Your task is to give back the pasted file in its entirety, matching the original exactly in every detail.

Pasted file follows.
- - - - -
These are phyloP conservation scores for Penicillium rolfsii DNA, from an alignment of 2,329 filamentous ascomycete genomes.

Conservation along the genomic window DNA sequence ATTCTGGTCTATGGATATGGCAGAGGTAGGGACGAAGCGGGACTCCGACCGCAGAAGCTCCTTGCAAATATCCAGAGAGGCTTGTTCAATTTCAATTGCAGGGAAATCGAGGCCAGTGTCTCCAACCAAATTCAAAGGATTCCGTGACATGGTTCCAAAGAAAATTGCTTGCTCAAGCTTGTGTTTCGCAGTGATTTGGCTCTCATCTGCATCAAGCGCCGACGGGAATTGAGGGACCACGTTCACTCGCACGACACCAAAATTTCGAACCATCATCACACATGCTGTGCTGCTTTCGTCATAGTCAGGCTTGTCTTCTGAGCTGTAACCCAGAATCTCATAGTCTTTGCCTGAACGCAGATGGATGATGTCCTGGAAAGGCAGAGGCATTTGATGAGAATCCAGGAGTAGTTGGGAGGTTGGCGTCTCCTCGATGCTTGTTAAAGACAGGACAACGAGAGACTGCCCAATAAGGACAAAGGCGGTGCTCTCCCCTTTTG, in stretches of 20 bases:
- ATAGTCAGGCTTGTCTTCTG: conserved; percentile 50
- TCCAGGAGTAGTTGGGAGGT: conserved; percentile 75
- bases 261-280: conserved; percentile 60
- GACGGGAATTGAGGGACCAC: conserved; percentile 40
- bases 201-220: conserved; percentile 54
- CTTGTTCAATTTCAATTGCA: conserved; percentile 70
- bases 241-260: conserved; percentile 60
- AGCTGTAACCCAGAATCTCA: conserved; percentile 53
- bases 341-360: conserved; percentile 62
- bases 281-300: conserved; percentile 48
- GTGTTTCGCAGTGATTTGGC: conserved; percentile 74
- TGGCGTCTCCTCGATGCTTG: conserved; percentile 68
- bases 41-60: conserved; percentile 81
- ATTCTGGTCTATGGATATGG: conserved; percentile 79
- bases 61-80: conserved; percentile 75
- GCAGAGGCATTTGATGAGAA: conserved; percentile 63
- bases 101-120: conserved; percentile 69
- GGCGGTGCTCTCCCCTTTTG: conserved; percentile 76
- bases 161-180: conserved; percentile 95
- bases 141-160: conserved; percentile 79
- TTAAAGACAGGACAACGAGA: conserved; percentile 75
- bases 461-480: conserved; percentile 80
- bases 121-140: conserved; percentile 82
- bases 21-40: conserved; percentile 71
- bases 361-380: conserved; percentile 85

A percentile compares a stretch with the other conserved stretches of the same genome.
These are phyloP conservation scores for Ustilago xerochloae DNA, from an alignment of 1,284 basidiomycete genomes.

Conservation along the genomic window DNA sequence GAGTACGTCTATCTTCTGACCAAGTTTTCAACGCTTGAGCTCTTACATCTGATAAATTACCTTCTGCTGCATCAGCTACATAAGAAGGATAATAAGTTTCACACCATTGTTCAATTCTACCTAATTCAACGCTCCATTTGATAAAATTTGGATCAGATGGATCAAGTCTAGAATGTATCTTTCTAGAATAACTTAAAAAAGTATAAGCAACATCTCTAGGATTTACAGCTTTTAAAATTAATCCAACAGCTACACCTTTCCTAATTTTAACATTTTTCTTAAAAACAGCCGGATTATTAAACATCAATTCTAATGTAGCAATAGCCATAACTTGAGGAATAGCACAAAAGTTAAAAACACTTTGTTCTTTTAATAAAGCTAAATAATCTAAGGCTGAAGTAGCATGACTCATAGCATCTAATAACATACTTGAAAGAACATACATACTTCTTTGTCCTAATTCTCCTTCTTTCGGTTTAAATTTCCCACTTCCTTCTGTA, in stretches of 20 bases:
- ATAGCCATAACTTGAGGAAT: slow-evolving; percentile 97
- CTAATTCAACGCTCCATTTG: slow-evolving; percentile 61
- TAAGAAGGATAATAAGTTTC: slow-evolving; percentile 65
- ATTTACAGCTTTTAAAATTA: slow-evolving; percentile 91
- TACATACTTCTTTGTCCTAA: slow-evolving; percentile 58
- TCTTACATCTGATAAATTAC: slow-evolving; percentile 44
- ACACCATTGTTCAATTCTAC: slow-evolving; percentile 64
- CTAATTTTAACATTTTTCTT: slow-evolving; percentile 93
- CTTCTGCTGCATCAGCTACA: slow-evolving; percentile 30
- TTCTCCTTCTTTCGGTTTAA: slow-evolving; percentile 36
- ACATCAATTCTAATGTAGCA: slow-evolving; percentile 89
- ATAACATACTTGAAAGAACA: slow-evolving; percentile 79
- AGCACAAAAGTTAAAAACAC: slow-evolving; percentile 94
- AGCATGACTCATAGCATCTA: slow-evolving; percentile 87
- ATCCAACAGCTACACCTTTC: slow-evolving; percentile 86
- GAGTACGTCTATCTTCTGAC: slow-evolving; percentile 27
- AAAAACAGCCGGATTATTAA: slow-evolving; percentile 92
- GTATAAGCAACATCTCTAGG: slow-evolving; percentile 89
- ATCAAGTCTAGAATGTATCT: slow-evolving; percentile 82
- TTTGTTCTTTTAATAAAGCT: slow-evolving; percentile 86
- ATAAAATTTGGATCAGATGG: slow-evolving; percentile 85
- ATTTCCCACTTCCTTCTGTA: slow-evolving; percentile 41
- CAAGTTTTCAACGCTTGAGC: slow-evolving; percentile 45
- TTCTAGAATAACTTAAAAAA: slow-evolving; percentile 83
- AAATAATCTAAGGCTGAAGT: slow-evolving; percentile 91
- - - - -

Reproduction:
These are phyloP conservation scores for Penicillium rolfsii DNA, from an alignment of 2,329 filamentous ascomycete genomes.

Conservation along the genomic window DNA sequence ATTCTGGTCTATGGATATGGCAGAGGTAGGGACGAAGCGGGACTCCGACCGCAGAAGCTCCTTGCAAATATCCAGAGAGGCTTGTTCAATTTCAATTGCAGGGAAATCGAGGCCAGTGTCTCCAACCAAATTCAAAGGATTCCGTGACATGGTTCCAAAGAAAATTGCTTGCTCAAGCTTGTGTTTCGCAGTGATTTGGCTCTCATCTGCATCAAGCGCCGACGGGAATTGAGGGACCACGTTCACTCGCACGACACCAAAATTTCGAACCATCATCACACATGCTGTGCTGCTTTCGTCATAGTCAGGCTTGTCTTCTGAGCTGTAACCCAGAATCTCATAGTCTTTGCCTGAACGCAGATGGATGATGTCCTGGAAAGGCAGAGGCATTTGATGAGAATCCAGGAGTAGTTGGGAGGTTGGCGTCTCCTCGATGCTTGTTAAAGACAGGACAACGAGAGACTGCCCAATAAGGACAAAGGCGGTGCTCTCCCCTTTTG, in stretches of 20 bases:
- ATAGTCAGGCTTGTCTTCTG: conserved; percentile 50
- TCCAGGAGTAGTTGGGAGGT: conserved; percentile 75
- bases 261-280: conserved; percentile 60
- GACGGGAATTGAGGGACCAC: conserved; percentile 40
- bases 201-220: conserved; percentile 54
- CTTGTTCAATTTCAATTGCA: conserved; percentile 70
- bases 241-260: conserved; percentile 60
- AGCTGTAACCCAGAATCTCA: conserved; percentile 53
- bases 341-360: conserved; percentile 62
- bases 281-300: conserved; percentile 48
- GTGTTTCGCAGTGATTTGGC: conserved; percentile 74
- TGGCGTCTCCTCGATGCTTG: conserved; percentile 68
- bases 41-60: conserved; percentile 81
- ATTCTGGTCTATGGATATGG: conserved; percentile 79
- bases 61-80: conserved; percentile 75
- GCAGAGGCATTTGATGAGAA: conserved; percentile 63
- bases 101-120: conserved; percentile 69
- GGCGGTGCTCTCCCCTTTTG: conserved; percentile 76
- bases 161-180: conserved; percentile 95
- bases 141-160: conserved; percentile 79
- TTAAAGACAGGACAACGAGA: conserved; percentile 75
- bases 461-480: conserved; percentile 80
- bases 121-140: conserved; percentile 82
- bases 21-40: conserved; percentile 71
- bases 361-380: conserved; percentile 85

A percentile compares a stretch with the other conserved stretches of the same genome.
These are phyloP conservation scores for Ustilago xerochloae DNA, from an alignment of 1,284 basidiomycete genomes.

Conservation along the genomic window DNA sequence GAGTACGTCTATCTTCTGACCAAGTTTTCAACGCTTGAGCTCTTACATCTGATAAATTACCTTCTGCTGCATCAGCTACATAAGAAGGATAATAAGTTTCACACCATTGTTCAATTCTACCTAATTCAACGCTCCATTTGATAAAATTTGGATCAGATGGATCAAGTCTAGAATGTATCTTTCTAGAATAACTTAAAAAAGTATAAGCAACATCTCTAGGATTTACAGCTTTTAAAATTAATCCAACAGCTACACCTTTCCTAATTTTAACATTTTTCTTAAAAACAGCCGGATTATTAAACATCAATTCTAATGTAGCAATAGCCATAACTTGAGGAATAGCACAAAAGTTAAAAACACTTTGTTCTTTTAATAAAGCTAAATAATCTAAGGCTGAAGTAGCATGACTCATAGCATCTAATAACATACTTGAAAGAACATACATACTTCTTTGTCCTAATTCTCCTTCTTTCGGTTTAAATTTCCCACTTCCTTCTGTA, in stretches of 20 bases:
- ATAGCCATAACTTGAGGAAT: slow-evolving; percentile 97
- CTAATTCAACGCTCCATTTG: slow-evolving; percentile 61
- TAAGAAGGATAATAAGTTTC: slow-evolving; percentile 65
- ATTTACAGCTTTTAAAATTA: slow-evolving; percentile 91
- TACATACTTCTTTGTCCTAA: slow-evolving; percentile 58
- TCTTACATCTGATAAATTAC: slow-evolving; percentile 44
- ACACCATTGTTCAATTCTAC: slow-evolving; percentile 64
- CTAATTTTAACATTTTTCTT: slow-evolving; percentile 93
- CTTCTGCTGCATCAGCTACA: slow-evolving; percentile 30
- TTCTCCTTCTTTCGGTTTAA: slow-evolving; percentile 36
- ACATCAATTCTAATGTAGCA: slow-evolving; percentile 89
- ATAACATACTTGAAAGAACA: slow-evolving; percentile 79
- AGCACAAAAGTTAAAAACAC: slow-evolving; percentile 94
- AGCATGACTCATAGCATCTA: slow-evolving; percentile 87
- ATCCAACAGCTACACCTTTC: slow-evolving; percentile 86
- GAGTACGTCTATCTTCTGAC: slow-evolving; percentile 27
- AAAAACAGCCGGATTATTAA: slow-evolving; percentile 92
- GTATAAGCAACATCTCTAGG: slow-evolving; percentile 89
- ATCAAGTCTAGAATGTATCT: slow-evolving; percentile 82
- TTTGTTCTTTTAATAAAGCT: slow-evolving; percentile 86
- ATAAAATTTGGATCAGATGG: slow-evolving; percentile 85
- ATTTCCCACTTCCTTCTGTA: slow-evolving; percentile 41
- CAAGTTTTCAACGCTTGAGC: slow-evolving; percentile 45
- TTCTAGAATAACTTAAAAAA: slow-evolving; percentile 83
- AAATAATCTAAGGCTGAAGT: slow-evolving; percentile 91